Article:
Some may find Bennis’ perspective yet another sign of today’s societal decay. I myself find it refreshing and realistic, though. True, employees (especially millennials) may face a very complicated business environment of no promises. But recognizing no guarantees while retaining realistic expectations marks the first step in dealing with chaos and change. With change as the only constant, we can plan accordingly and remain open to new ideas and new directions. As the late, great Stephen Hawking told us, “Intelligence is the ability to adapt to change.”

Adapting to change in a chaotic world that offers no guarantees will require not only intelligence but also patience, persistence and creativity – qualities on which our society was built. And I’m confident such qualities remain our path to better days ahead.

I take joy in seeing young people expressing their anti-gun views openly, loudly and nationally. I marvel at the strength of the #MeToo movement and the courage of women to speak up for their rights. I marvel at the technological achievements our country consistently delivers, perhaps best symbolized by SpaceX CEO Elon Musk’s red Tesla rocketing into space.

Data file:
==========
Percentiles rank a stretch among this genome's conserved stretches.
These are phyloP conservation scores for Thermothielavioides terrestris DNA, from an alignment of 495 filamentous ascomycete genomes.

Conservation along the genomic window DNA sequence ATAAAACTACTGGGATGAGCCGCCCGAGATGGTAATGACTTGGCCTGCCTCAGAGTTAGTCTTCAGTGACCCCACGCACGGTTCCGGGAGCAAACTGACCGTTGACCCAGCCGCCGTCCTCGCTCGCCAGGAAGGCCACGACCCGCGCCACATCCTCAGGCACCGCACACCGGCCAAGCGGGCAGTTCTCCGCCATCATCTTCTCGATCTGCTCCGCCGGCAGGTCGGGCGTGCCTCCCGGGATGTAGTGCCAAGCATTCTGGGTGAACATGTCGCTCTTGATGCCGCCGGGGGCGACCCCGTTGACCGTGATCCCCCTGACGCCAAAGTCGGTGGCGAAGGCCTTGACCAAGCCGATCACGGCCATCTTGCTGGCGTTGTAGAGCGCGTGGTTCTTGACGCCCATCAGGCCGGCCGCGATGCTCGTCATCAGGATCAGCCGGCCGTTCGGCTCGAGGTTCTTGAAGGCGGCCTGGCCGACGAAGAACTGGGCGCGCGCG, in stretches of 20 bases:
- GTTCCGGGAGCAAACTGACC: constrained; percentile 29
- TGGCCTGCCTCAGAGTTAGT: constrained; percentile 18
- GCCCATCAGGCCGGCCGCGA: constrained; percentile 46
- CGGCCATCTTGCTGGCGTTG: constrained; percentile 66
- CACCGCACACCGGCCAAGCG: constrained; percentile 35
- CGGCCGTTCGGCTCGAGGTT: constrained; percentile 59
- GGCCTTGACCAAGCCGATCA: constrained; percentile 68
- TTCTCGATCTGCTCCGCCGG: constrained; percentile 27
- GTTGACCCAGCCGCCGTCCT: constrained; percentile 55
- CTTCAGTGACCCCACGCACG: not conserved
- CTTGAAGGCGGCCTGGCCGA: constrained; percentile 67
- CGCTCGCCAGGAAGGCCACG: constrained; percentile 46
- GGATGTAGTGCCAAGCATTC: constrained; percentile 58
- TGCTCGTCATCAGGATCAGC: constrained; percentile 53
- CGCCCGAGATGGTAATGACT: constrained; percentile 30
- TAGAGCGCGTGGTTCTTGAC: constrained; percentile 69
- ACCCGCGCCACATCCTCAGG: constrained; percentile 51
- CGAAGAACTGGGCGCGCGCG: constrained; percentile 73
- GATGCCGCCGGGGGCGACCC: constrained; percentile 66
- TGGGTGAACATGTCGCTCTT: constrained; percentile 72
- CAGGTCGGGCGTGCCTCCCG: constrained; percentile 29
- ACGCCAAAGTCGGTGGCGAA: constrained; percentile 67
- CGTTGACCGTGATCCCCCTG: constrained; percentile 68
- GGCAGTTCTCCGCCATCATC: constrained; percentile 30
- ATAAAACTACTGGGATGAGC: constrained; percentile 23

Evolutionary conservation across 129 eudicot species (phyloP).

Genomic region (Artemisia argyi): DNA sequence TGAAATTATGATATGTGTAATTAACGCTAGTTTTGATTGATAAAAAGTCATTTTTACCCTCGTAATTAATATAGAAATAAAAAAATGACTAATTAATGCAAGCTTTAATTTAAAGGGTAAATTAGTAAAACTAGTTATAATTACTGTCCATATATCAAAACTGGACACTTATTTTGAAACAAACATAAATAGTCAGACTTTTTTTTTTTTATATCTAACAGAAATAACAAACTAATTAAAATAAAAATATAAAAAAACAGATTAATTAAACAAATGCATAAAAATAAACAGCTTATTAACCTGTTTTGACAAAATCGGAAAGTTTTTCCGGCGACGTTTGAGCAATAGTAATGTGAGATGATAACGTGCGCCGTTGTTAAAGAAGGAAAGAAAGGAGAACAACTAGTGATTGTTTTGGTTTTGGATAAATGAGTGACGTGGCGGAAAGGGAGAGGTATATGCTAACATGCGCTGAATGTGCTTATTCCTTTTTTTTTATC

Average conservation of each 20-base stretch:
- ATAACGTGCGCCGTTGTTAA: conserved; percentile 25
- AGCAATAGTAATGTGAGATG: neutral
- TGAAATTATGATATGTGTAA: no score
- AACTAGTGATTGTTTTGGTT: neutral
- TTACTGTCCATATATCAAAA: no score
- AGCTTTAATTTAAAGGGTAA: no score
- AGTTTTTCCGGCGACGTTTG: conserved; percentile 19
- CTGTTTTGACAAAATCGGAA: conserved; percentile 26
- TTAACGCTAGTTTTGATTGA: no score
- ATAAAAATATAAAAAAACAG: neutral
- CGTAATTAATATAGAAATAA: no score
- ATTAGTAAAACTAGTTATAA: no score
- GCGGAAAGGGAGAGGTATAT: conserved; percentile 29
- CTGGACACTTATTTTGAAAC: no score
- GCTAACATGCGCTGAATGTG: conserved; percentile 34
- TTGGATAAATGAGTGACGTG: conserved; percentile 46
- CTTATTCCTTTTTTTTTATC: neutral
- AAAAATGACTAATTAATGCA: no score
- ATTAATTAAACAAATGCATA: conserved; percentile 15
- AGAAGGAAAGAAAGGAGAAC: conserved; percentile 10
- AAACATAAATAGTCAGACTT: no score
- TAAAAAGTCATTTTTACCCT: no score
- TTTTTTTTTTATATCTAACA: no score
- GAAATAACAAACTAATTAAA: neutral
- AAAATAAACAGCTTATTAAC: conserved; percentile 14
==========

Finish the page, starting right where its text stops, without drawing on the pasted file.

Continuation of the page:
Finally, I look forward to the warmth Mother Nature and our own good natures likely have in store for us. As local weather shows, there are no promises or guarantees – but there’s always hope.

Dr. Benjamin Ola. Akande is the senior advisor to the chancellor at Washington University in St. Louis and former president of Westminster College in Fulton, Missouri. He has a Ph.D. in economics and previously served as dean of the George Herbert Walker School of Business & Technology at Webster University.

Connect the Dots: The Joyride’s Finally Slowing

Appeared in the Ladue News by Benjamin Ola Akande, March 22, 2018

The resurgence of the stock market has much to do with confidence in it – confidence that continued to grow following Donald Trump’s victory in the U.S. presidential election in November 2016.

But truth be told, the strategy that laid the groundwork for this remarkable ride actually originated with former chairman of the Federal Reserve, Ben Bernanke, a scholar of the Great Depression who unleashed a dramatic assault to address the 2008 Great Recession.

That assault began with the Fed cutting short-term interest rates to historical lows of 0.15 percent in January 2009. The essence of the strategy involved keeping short-term interest rates as close to 0 percent as possible to enable the U.S. economy to recover. And so it was for the next six years. In addition, the Fed bought long-term bonds and mortgage-backed securities over a 10-year period, peaking at a value of $4.4 billion in January 2018.